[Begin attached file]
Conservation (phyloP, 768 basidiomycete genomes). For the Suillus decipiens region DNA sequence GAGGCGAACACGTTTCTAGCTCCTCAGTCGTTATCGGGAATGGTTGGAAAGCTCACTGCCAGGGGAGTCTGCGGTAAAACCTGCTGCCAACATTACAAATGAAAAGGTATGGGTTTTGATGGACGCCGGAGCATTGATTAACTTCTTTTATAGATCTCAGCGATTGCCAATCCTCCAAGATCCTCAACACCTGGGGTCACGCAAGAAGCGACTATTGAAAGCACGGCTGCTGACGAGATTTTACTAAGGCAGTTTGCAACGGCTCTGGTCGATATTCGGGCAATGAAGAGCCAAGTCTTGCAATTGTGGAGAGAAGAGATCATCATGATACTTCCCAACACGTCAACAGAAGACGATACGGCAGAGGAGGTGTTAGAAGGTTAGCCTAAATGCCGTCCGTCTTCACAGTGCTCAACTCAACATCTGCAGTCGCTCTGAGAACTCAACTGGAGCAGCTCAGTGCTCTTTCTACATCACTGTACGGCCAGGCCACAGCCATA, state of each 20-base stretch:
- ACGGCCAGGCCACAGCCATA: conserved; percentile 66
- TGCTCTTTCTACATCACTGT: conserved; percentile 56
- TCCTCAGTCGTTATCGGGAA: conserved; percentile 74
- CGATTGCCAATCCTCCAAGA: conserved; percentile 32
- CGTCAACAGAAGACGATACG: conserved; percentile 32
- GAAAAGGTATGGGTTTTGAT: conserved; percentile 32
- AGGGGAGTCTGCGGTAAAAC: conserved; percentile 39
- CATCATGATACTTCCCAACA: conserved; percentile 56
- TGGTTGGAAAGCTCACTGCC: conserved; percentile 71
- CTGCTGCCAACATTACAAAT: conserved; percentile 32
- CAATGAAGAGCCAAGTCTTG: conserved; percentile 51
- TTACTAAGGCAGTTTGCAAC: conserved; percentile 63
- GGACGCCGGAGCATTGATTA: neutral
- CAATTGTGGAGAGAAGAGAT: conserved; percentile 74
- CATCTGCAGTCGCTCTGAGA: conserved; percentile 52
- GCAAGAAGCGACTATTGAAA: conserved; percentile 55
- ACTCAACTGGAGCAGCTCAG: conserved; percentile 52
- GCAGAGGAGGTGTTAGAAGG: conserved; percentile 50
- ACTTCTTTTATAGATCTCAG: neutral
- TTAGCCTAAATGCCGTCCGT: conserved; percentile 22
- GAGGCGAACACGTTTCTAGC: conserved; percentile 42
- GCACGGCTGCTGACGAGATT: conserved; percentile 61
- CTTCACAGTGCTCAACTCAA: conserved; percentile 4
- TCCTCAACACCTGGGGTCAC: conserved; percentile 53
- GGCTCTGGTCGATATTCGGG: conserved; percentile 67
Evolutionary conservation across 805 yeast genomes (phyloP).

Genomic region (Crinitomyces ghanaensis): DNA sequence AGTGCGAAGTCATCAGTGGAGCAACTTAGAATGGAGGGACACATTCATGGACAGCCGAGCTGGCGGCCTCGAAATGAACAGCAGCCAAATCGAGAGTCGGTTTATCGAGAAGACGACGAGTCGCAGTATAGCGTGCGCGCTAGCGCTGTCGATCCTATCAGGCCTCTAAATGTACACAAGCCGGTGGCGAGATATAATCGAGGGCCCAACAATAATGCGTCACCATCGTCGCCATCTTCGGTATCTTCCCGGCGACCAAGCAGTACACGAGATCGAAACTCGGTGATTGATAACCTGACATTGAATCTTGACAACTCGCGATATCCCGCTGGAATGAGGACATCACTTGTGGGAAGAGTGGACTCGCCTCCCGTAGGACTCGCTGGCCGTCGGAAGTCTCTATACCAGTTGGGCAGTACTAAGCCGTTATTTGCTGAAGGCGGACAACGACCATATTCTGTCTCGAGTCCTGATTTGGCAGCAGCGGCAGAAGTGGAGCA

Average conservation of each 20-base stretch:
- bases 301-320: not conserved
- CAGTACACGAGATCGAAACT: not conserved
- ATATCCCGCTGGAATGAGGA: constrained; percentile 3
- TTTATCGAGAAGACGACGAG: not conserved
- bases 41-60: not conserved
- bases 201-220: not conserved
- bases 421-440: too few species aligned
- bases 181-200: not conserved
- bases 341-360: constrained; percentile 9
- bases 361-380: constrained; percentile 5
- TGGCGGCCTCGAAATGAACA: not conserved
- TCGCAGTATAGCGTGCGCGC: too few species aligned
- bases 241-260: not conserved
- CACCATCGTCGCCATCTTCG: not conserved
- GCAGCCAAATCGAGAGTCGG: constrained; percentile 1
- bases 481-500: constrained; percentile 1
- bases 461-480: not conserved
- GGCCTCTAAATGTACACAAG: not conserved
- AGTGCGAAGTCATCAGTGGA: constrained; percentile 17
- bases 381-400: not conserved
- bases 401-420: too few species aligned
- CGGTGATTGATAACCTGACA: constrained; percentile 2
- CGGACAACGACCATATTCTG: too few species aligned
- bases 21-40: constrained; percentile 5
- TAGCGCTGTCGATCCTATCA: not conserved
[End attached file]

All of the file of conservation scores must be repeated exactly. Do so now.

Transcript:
Conservation (phyloP, 768 basidiomycete genomes). For the Suillus decipiens region DNA sequence GAGGCGAACACGTTTCTAGCTCCTCAGTCGTTATCGGGAATGGTTGGAAAGCTCACTGCCAGGGGAGTCTGCGGTAAAACCTGCTGCCAACATTACAAATGAAAAGGTATGGGTTTTGATGGACGCCGGAGCATTGATTAACTTCTTTTATAGATCTCAGCGATTGCCAATCCTCCAAGATCCTCAACACCTGGGGTCACGCAAGAAGCGACTATTGAAAGCACGGCTGCTGACGAGATTTTACTAAGGCAGTTTGCAACGGCTCTGGTCGATATTCGGGCAATGAAGAGCCAAGTCTTGCAATTGTGGAGAGAAGAGATCATCATGATACTTCCCAACACGTCAACAGAAGACGATACGGCAGAGGAGGTGTTAGAAGGTTAGCCTAAATGCCGTCCGTCTTCACAGTGCTCAACTCAACATCTGCAGTCGCTCTGAGAACTCAACTGGAGCAGCTCAGTGCTCTTTCTACATCACTGTACGGCCAGGCCACAGCCATA, state of each 20-base stretch:
- ACGGCCAGGCCACAGCCATA: conserved; percentile 66
- TGCTCTTTCTACATCACTGT: conserved; percentile 56
- TCCTCAGTCGTTATCGGGAA: conserved; percentile 74
- CGATTGCCAATCCTCCAAGA: conserved; percentile 32
- CGTCAACAGAAGACGATACG: conserved; percentile 32
- GAAAAGGTATGGGTTTTGAT: conserved; percentile 32
- AGGGGAGTCTGCGGTAAAAC: conserved; percentile 39
- CATCATGATACTTCCCAACA: conserved; percentile 56
- TGGTTGGAAAGCTCACTGCC: conserved; percentile 71
- CTGCTGCCAACATTACAAAT: conserved; percentile 32
- CAATGAAGAGCCAAGTCTTG: conserved; percentile 51
- TTACTAAGGCAGTTTGCAAC: conserved; percentile 63
- GGACGCCGGAGCATTGATTA: neutral
- CAATTGTGGAGAGAAGAGAT: conserved; percentile 74
- CATCTGCAGTCGCTCTGAGA: conserved; percentile 52
- GCAAGAAGCGACTATTGAAA: conserved; percentile 55
- ACTCAACTGGAGCAGCTCAG: conserved; percentile 52
- GCAGAGGAGGTGTTAGAAGG: conserved; percentile 50
- ACTTCTTTTATAGATCTCAG: neutral
- TTAGCCTAAATGCCGTCCGT: conserved; percentile 22
- GAGGCGAACACGTTTCTAGC: conserved; percentile 42
- GCACGGCTGCTGACGAGATT: conserved; percentile 61
- CTTCACAGTGCTCAACTCAA: conserved; percentile 4
- TCCTCAACACCTGGGGTCAC: conserved; percentile 53
- GGCTCTGGTCGATATTCGGG: conserved; percentile 67
Evolutionary conservation across 805 yeast genomes (phyloP).

Genomic region (Crinitomyces ghanaensis): DNA sequence AGTGCGAAGTCATCAGTGGAGCAACTTAGAATGGAGGGACACATTCATGGACAGCCGAGCTGGCGGCCTCGAAATGAACAGCAGCCAAATCGAGAGTCGGTTTATCGAGAAGACGACGAGTCGCAGTATAGCGTGCGCGCTAGCGCTGTCGATCCTATCAGGCCTCTAAATGTACACAAGCCGGTGGCGAGATATAATCGAGGGCCCAACAATAATGCGTCACCATCGTCGCCATCTTCGGTATCTTCCCGGCGACCAAGCAGTACACGAGATCGAAACTCGGTGATTGATAACCTGACATTGAATCTTGACAACTCGCGATATCCCGCTGGAATGAGGACATCACTTGTGGGAAGAGTGGACTCGCCTCCCGTAGGACTCGCTGGCCGTCGGAAGTCTCTATACCAGTTGGGCAGTACTAAGCCGTTATTTGCTGAAGGCGGACAACGACCATATTCTGTCTCGAGTCCTGATTTGGCAGCAGCGGCAGAAGTGGAGCA

Average conservation of each 20-base stretch:
- bases 301-320: not conserved
- CAGTACACGAGATCGAAACT: not conserved
- ATATCCCGCTGGAATGAGGA: constrained; percentile 3
- TTTATCGAGAAGACGACGAG: not conserved
- bases 41-60: not conserved
- bases 201-220: not conserved
- bases 421-440: too few species aligned
- bases 181-200: not conserved
- bases 341-360: constrained; percentile 9
- bases 361-380: constrained; percentile 5
- TGGCGGCCTCGAAATGAACA: not conserved
- TCGCAGTATAGCGTGCGCGC: too few species aligned
- bases 241-260: not conserved
- CACCATCGTCGCCATCTTCG: not conserved
- GCAGCCAAATCGAGAGTCGG: constrained; percentile 1
- bases 481-500: constrained; percentile 1
- bases 461-480: not conserved
- GGCCTCTAAATGTACACAAG: not conserved
- AGTGCGAAGTCATCAGTGGA: constrained; percentile 17
- bases 381-400: not conserved
- bases 401-420: too few species aligned
- CGGTGATTGATAACCTGACA: constrained; percentile 2
- CGGACAACGACCATATTCTG: too few species aligned
- bases 21-40: constrained; percentile 5
- TAGCGCTGTCGATCCTATCA: not conserved